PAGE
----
Nitra

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Nitra

(nyĭ`trä), Ger. Neutra, Hung. Nyitra, city (1991 pop. 89,969), W Slovakia, on the Nitra River, a tributary of the Danube. It is an agricultural market center and has extensive food-processing industries. Dating from Roman times, Nitra was important from the 9th cent. onward as a religious center and fortress. It became a free city by royal decree in 1248 and was made a Roman Catholic bishopric in 1288. Nitra's bishopric church and a castle (founded c.830) are the oldest structures in Slovakia. The city also has an agricultural college.

Nitra

 

a city on the Nitra River in Czechoslovakia, in West Slovakia, the Slovak Socialist Republic. Population, 47,000 (1971). Industries include food processing and machine building.

Nitra is one of Slovakia’s most ancient cities. In the early Iron Age (800–500 B.C.), a large settlement surrounded by ramparts existed on the site of the modern city. With the arrival in the sixth and seventh centuries of the Slavs in the vicinity of the Danube, Nitra became an important political and cultural center of Slovakia. In the ninth century it was the capital of the Nitra Principality; the oldest church was built, and the first church diocese appeared. At this time, Nitra consisted of two large fortifications surrounded by double ramparts and by palisades. In the early tenth century, after the Magyar invasion, the city of Nitra became a separate principality. After liberation from the Magyars in the 13th century and restoration of the diocese, Nitra was for a long time a diocesan possession. Systematic excavations have been conducted since 1949.

REFERENCE

Nitra. Nitra, 1960.

Nitra

 

a river in Czechoslovakia, a left tributary of the Váh River of the Danube River basin. The Nitra is 242 km long and drains an area of 5,200 sq km. It rises on the southern slopes of the Malá Fatra Mountains of the Western Carpathians, and the lower course flows across the Central Danubian Plain. The mean flow rate in the lower course is approximately 25 cu m per sec. High water occurs in spring; the water is at its lowest level in summer. The river is used for floating timber. The city of Nitra is situated on the Nitra.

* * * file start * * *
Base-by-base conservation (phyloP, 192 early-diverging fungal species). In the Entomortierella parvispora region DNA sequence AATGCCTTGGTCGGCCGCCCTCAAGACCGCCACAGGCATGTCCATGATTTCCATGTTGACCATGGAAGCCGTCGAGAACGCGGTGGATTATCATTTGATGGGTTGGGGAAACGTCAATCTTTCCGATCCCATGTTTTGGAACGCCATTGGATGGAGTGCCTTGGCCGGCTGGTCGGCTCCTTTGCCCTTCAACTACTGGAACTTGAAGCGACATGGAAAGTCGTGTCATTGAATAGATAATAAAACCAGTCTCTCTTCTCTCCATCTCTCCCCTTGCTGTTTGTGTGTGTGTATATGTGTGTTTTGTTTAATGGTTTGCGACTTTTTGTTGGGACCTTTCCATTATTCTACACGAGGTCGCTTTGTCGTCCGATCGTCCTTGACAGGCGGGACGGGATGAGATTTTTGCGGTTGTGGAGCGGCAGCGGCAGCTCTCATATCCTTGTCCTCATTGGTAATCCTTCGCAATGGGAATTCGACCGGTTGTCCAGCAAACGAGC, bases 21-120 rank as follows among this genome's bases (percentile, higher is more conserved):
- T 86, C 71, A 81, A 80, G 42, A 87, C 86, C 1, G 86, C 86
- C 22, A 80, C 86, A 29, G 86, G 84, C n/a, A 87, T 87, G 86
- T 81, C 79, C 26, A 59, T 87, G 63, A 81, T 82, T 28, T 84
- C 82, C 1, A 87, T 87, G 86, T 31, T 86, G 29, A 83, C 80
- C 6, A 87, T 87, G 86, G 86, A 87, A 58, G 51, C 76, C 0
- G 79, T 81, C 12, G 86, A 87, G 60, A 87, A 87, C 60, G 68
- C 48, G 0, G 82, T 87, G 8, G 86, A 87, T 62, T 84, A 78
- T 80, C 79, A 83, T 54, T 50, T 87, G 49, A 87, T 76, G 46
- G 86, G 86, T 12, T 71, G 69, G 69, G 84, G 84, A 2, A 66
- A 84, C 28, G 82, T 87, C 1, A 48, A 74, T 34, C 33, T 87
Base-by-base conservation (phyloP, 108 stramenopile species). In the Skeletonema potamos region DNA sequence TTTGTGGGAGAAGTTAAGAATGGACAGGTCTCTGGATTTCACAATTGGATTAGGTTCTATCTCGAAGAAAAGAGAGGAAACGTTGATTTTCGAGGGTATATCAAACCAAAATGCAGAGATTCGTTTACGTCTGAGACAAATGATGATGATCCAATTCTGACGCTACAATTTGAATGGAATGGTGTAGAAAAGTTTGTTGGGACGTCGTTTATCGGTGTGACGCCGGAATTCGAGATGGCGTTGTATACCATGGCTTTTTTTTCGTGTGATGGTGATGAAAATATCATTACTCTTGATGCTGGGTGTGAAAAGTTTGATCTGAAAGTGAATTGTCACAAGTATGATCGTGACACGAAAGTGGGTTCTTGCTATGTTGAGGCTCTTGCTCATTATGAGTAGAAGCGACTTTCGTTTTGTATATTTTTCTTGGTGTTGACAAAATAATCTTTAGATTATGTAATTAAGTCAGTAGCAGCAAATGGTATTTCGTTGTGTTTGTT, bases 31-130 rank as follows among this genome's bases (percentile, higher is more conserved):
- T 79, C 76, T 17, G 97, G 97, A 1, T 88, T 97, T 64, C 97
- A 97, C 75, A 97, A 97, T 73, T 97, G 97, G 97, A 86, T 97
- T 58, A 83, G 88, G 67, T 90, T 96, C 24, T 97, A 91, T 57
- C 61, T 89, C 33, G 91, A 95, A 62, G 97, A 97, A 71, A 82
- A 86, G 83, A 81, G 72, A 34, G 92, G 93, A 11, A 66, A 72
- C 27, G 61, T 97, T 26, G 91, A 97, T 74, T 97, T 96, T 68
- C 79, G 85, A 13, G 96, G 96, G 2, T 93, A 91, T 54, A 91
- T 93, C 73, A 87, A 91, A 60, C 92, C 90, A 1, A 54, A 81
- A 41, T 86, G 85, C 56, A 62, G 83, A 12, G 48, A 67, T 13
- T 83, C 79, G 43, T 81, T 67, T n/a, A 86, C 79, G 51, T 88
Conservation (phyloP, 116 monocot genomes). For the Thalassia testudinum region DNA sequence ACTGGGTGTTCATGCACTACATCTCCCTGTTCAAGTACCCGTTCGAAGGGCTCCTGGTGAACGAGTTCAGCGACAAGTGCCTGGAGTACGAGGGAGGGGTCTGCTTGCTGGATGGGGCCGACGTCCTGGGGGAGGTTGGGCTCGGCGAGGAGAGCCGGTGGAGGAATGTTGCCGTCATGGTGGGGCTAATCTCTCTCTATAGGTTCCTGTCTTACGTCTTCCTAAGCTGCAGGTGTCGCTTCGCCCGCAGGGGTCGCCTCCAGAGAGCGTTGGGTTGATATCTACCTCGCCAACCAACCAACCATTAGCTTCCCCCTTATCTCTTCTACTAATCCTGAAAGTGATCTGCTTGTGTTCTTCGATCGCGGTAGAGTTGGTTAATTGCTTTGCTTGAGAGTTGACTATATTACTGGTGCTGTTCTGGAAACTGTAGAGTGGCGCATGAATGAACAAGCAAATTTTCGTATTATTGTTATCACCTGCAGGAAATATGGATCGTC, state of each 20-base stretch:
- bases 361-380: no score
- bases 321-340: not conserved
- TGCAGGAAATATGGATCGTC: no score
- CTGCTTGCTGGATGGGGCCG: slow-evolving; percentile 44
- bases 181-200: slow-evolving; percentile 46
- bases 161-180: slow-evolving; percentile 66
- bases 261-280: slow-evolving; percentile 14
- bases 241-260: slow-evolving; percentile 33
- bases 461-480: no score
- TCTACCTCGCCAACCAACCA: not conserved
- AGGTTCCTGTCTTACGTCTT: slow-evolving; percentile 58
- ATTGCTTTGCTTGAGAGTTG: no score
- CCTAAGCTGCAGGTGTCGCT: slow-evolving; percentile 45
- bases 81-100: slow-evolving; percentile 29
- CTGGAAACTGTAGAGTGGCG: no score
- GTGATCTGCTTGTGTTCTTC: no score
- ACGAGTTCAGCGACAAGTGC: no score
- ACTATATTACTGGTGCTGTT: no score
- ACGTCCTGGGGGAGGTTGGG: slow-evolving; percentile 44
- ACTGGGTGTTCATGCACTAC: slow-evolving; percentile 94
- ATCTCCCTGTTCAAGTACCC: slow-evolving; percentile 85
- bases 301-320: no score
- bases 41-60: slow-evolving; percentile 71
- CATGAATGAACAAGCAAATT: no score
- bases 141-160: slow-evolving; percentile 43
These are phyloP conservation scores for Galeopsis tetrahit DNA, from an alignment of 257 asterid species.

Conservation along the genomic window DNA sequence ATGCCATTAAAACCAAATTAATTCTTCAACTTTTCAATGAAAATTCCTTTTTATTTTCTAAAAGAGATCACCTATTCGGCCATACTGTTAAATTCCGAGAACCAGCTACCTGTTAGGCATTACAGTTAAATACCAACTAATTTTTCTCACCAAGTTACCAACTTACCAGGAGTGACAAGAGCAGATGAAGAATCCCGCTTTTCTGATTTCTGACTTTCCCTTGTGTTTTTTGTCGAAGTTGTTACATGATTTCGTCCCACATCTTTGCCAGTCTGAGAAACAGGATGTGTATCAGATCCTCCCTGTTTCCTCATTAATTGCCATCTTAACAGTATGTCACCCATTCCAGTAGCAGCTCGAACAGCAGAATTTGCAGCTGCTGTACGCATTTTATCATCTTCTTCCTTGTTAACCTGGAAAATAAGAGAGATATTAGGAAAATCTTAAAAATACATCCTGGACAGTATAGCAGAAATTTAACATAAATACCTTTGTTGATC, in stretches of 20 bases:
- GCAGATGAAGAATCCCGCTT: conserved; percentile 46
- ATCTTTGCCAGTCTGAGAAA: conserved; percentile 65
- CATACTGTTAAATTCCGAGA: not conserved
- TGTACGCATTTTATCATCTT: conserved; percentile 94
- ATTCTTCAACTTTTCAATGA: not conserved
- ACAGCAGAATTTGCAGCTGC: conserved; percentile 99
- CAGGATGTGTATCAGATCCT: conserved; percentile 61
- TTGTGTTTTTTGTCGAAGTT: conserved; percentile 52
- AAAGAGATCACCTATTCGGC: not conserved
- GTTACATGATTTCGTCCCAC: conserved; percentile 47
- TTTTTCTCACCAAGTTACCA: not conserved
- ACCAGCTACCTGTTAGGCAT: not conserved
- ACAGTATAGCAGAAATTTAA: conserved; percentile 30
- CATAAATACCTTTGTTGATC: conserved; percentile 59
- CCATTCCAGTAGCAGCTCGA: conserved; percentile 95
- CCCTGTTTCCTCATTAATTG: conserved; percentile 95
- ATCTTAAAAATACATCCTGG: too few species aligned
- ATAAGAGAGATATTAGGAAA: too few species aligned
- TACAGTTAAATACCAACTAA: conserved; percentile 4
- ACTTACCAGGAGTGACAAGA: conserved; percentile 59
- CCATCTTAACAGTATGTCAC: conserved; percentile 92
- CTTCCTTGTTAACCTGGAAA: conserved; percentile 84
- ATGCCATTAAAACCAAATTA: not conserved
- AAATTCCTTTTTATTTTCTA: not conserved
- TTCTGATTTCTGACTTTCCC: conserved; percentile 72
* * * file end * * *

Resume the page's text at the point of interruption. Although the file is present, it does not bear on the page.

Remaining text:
References in periodicals archive ?
Since the mid-1960s the Franco-Swiss rescue mission has put a third apex on the triangular map of Coptic monastic archaeology: alongside Nitria and Scetis (Wadi Natrun), the Kellia site has yielded the most contextualized knowledge of monastic settlement layout and life in Egypt during Christian Late Antiquity (see "Kellia," in Coptic Encyclopaedia [New York: Macmillan, 1991], 5: 1396-1410).
In 383, Evagrius settled in Nitria, a large cenobitic monastery at the desert's edge, some 40 miles from Alexandria.
The proportion of the place names in the Ethiopic Collectio matches that of the Greek Apophthegmata: Scetis appears most often (eighteen times), then Kellia (eight times), and finally Nitria (twice).
The work ably demonstrates that the semianchoritic life of the monastic communities of Nitria and Scetis was flexible, allowing monks to live alone or with others and to meet regularly or rarely.